FILE - This undated file photo provided by the Illinois Lottery shows Urooj Khan, of Chicago, posing with a winning lottery ticket. Khan died from cyanide poisoning in July 2012 shortly before collecting $425,000 in winnings. An attorney who represents Khan's widow says most of the businessman's $2 million estate should go to his client, the Chicago Sun-Times reported Thursday, Feb. 7, 2013. (AP Photo/Illinois Lottery, File)
Monday, February 11, 2013 11:55 pm
Poisoned lotto winner's brother sought more tests
The Associated Press
Imtiaz Kahn said he had nightmares about his brother before his death and that his suspicions about the death lead him to push coroner's officials to conduct more test. Urooj Khan, 46, died July 20 as he was about to collect his $425,000 in Illinois State Lottery winnings.
Imtiaz Khan said Monday in a telephone interview that he began demanding more tests be conducted immediately after coroner's officials said his brother had died of natural causes.
Further tests revealed in November that Urooj Khan had been poisoned. His body was exhumed in January for more testing.
Khan's widow, Shabana Ansari, and other relatives have denied any role in his death and expressed a desire to learn the truth.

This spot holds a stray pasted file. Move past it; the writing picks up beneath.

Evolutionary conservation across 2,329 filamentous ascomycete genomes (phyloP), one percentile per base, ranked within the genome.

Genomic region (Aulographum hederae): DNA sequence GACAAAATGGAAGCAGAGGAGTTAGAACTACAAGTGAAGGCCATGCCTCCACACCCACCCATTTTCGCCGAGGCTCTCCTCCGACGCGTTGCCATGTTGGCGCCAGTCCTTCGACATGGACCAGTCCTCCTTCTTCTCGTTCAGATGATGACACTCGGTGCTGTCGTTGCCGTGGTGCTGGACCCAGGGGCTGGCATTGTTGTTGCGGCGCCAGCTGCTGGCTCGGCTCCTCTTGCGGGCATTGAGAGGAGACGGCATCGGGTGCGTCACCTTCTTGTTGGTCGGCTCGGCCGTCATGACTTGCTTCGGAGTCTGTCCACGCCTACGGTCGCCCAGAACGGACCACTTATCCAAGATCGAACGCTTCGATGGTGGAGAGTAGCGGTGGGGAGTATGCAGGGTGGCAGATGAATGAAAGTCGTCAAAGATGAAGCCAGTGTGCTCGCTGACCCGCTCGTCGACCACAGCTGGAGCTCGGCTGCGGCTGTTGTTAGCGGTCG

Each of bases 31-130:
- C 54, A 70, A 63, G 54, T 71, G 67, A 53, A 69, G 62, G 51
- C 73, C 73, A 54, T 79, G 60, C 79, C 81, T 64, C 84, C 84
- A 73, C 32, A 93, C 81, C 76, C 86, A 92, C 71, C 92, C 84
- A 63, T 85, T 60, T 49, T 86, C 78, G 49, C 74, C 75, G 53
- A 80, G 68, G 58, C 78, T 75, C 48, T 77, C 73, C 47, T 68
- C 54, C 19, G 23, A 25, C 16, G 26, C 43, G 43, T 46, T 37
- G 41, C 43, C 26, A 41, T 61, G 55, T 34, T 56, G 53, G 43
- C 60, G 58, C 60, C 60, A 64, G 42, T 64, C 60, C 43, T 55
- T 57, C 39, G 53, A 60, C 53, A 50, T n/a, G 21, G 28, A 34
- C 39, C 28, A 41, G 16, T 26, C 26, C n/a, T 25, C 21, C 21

Urooj Khan had moved to the U.S. from his home in Hyderabad, India, in 1989, setting up several dry cleaning businesses and buying into some real estate investments.
Despite having foresworn gambling after making the haj pilgrimage to Mecca in 2010, Khan bought a lottery ticket in June. He said winning the lottery meant everything to him and that he planned to use his winnings to pay off mortgages, expand his business and donate to St. Jude's Children's Research Hospital.
He was just days from receiving his winnings when he died before dawn July 20.
The night before, Khan ate dinner with his wife, daughter and father-in-law at their house. Sometime that night, Khan awoke feeling ill. He died the next morning at a hospital.
Khan died without a will, opening the door to a court battle. The businessman's widow and siblings fought for months over his estate, including the lottery check.